Posts Tagged: CEQA
Sacramento, K Street
The measure, SB 743, was offered as a district bill sought by Senate Leader Darrell Steinberg, D-Sacramento, for a local project to make the city attractive to the NBA’s Sacramento Kings. Gov. Brown later signed the measure. But SB 743 actually has statewide implications and the exemptions could affect cities seeking to build projects – sports related or otherwise — in transit priority areas on so-called “infill development” sites.(Photo: Steve, Wikimedia)
When California’s Environmental Quality Act captures public attention, it’s usually because of a struggle between developers and business interests on one side and environmentalists on the other.
But for the Native American community, CEQA has a deeper significance: It is viewed as a tool in maintaining the tribes’ cultural heritage when their land has been
California’s landmark Environmental Quality Act — the brainchild of Republican lawmakers trying to woo a then-new voting bloc of “environmentalists” — turns 43 this year.
Critics, led by developers and business interests, say CEQA’s requirements are too cumbersome. It subjects all commercial and residential projects – regardless of environmental merit — to costly delays,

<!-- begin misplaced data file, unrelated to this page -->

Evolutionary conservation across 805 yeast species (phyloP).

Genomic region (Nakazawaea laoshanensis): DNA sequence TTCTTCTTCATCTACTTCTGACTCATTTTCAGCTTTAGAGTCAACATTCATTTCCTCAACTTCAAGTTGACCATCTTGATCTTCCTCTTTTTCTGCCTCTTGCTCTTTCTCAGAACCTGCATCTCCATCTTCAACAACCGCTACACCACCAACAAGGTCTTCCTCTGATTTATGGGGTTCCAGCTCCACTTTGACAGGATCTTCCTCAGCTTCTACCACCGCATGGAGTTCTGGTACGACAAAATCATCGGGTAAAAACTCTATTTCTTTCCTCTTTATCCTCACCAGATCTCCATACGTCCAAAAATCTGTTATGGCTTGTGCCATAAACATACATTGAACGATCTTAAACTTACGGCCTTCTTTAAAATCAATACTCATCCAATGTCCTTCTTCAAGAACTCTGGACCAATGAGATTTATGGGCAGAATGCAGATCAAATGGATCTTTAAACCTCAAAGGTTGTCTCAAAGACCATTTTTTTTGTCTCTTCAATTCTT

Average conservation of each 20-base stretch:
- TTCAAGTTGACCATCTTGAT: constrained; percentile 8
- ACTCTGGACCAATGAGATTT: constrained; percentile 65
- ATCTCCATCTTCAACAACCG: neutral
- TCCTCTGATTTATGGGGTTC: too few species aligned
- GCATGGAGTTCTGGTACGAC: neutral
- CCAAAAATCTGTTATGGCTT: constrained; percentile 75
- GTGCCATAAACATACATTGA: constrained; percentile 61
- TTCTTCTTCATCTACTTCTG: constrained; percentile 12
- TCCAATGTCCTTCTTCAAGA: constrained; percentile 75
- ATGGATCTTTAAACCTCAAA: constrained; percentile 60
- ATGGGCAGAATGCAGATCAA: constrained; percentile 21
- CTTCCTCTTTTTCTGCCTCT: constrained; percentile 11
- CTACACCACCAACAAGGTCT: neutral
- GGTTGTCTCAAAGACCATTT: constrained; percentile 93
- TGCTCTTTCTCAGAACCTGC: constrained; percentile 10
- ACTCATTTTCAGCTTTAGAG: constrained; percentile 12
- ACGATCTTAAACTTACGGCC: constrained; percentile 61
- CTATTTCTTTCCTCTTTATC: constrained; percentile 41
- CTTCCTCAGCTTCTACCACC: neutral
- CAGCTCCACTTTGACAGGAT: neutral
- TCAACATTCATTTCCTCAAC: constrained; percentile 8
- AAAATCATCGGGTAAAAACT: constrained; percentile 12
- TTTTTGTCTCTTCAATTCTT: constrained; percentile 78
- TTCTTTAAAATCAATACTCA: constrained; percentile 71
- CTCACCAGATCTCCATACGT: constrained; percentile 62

“Clearly, Gov. Brown is adamant about rewriting the California Environmental Quality Act. But why? What’s he got against CEQA? Other than developers, who is he scoring points with?”
It’s the economy, stupid!
He is scoring points with those people that feel environmental regulation has become unreasonable in some areas. His experience as Mayor of
Policy wonks are abuzz with debate about not whether, but how, the California Environmental Quality Act should be reformed. A full-scale effort is underway to paint this landmark environmental law as broken. Implications abound through selective sampling and anecdotes that CEQA does more harm than good. Our experience, and that of our constituents, tells a
California’s core environmental protection law, a 43-year-old statute frequently denounced by developers and business interests as a tangle of red tape, is on a Capitol hit list once again.
But the political dynamic this year is unusual: Those pushing hard for change are Democrats, including Gov. Brown, the Senate and Assembly leaders and a